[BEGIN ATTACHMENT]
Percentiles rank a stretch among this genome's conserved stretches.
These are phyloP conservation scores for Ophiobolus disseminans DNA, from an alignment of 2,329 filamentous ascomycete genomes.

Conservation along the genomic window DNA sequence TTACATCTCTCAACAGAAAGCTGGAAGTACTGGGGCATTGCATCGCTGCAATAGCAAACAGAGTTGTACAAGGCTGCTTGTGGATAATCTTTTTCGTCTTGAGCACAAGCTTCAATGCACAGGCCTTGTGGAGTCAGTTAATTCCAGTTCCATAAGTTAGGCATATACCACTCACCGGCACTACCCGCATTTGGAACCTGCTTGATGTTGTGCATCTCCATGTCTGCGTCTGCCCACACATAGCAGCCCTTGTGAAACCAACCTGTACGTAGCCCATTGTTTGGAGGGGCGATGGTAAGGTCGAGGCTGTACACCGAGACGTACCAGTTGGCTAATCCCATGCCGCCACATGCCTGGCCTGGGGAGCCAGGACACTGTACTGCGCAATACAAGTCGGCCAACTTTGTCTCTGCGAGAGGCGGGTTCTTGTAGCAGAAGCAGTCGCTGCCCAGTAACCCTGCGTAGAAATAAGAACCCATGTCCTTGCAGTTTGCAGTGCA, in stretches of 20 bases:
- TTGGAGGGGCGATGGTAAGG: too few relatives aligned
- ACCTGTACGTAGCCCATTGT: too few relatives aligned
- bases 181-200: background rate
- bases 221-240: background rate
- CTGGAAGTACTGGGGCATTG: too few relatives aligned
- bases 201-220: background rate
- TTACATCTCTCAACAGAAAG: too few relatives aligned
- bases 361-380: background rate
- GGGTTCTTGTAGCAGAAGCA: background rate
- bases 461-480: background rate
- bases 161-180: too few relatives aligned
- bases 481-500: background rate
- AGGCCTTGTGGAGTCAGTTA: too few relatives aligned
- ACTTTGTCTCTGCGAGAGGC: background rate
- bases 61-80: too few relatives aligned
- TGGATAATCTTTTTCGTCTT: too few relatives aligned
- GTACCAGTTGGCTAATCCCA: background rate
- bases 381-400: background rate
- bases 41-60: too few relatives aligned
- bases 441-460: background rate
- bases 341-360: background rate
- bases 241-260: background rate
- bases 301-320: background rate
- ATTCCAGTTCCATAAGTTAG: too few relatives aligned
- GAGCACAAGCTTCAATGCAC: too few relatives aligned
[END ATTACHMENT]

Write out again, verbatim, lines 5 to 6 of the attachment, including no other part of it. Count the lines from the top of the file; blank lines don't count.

- ACCTGTACGTAGCCCATTGT: too few relatives aligned
- bases 181-200: background rate